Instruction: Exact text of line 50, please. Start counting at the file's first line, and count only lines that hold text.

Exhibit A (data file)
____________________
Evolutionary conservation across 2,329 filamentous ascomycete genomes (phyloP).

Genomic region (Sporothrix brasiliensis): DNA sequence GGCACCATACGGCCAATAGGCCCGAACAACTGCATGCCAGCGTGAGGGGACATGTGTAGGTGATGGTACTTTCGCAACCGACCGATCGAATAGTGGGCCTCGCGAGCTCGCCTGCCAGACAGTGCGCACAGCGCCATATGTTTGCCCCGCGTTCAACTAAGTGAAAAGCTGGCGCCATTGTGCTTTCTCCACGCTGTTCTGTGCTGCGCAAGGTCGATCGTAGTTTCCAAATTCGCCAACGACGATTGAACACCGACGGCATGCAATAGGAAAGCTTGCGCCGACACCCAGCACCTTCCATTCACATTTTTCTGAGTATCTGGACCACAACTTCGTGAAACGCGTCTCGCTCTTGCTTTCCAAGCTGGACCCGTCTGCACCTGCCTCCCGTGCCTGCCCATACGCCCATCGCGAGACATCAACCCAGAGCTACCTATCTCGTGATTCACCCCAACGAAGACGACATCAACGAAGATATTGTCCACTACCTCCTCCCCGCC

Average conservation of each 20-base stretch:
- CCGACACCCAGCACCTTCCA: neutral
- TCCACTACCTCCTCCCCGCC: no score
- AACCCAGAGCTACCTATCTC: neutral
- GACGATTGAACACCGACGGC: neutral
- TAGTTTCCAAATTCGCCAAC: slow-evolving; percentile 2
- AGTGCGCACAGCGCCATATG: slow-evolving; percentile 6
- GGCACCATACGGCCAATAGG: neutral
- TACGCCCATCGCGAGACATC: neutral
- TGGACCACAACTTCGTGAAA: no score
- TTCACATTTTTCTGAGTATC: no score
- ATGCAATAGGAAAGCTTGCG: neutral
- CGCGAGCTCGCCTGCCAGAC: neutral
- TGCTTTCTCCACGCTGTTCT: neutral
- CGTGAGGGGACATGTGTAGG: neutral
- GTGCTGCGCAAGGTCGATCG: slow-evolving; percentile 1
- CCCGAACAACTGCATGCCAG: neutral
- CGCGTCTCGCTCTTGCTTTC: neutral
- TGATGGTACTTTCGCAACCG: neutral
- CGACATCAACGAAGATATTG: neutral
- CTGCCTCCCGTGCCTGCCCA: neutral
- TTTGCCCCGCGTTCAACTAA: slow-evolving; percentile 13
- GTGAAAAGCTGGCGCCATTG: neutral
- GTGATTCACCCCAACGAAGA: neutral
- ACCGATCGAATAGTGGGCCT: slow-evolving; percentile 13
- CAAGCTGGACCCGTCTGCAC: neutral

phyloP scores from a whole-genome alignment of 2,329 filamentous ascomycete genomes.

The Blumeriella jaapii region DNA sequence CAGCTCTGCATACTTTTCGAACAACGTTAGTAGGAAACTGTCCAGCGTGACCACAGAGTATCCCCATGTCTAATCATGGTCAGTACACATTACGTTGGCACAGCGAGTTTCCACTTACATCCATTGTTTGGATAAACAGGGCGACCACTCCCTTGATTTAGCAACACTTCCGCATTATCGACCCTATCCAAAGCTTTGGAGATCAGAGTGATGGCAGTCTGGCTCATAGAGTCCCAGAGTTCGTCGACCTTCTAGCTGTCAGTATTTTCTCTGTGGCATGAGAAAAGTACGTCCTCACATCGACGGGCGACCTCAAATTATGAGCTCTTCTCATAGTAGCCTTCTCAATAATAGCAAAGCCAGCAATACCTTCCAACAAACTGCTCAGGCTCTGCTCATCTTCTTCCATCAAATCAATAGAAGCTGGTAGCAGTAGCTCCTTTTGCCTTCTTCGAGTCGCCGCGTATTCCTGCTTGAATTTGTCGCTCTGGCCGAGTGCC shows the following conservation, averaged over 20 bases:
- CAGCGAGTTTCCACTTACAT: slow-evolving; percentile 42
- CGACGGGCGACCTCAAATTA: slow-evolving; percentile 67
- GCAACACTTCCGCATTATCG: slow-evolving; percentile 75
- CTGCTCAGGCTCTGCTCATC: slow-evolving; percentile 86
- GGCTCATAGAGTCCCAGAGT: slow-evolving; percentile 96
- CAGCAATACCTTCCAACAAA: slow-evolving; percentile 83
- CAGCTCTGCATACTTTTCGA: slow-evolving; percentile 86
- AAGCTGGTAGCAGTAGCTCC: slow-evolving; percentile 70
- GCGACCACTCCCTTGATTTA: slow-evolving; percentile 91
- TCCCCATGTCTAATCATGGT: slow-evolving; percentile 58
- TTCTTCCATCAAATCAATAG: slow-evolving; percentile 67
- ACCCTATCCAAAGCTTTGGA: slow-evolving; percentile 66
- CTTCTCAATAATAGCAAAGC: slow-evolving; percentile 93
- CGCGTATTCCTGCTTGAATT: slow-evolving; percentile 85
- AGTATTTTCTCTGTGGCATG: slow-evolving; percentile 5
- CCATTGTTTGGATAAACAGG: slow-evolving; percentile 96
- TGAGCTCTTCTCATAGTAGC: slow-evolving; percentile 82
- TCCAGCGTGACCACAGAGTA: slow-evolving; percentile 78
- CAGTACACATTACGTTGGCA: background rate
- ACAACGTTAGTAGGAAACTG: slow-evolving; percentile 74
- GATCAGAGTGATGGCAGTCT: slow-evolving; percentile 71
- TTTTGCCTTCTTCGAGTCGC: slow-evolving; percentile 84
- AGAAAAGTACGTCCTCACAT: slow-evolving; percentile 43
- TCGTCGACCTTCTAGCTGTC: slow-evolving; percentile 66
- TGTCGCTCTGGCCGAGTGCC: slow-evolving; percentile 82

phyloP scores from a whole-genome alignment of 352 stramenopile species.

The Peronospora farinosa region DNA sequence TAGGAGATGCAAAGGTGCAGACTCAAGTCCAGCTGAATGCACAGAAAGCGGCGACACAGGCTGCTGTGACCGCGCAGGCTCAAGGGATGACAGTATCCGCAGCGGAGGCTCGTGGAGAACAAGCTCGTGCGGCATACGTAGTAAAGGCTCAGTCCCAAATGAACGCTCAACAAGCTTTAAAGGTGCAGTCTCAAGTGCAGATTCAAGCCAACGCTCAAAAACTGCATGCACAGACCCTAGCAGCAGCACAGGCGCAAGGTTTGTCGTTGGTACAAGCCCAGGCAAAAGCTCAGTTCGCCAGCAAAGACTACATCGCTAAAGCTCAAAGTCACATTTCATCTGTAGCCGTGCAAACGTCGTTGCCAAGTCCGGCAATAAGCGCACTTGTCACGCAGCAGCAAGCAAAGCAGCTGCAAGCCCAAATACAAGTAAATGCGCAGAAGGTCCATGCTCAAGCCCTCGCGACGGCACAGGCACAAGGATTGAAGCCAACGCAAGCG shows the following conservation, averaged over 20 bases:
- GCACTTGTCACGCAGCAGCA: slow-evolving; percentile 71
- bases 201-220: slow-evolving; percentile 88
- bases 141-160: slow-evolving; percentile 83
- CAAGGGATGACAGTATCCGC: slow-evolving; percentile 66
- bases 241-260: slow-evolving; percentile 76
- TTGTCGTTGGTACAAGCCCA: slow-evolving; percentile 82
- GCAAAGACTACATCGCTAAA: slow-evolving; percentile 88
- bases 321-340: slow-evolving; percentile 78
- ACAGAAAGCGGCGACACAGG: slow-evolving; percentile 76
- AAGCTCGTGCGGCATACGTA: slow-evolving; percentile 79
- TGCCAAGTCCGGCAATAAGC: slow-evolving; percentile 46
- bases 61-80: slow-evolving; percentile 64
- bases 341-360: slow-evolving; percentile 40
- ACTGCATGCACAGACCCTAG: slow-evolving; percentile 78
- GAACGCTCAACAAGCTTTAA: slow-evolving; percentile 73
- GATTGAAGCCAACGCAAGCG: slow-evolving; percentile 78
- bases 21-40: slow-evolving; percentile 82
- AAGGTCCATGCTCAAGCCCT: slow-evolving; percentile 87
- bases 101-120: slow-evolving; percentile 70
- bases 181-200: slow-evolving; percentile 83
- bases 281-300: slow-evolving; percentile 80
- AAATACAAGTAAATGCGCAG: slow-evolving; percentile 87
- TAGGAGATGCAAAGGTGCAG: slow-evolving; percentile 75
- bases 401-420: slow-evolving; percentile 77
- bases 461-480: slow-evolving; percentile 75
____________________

- ACAACGTTAGTAGGAAACTG: slow-evolving; percentile 74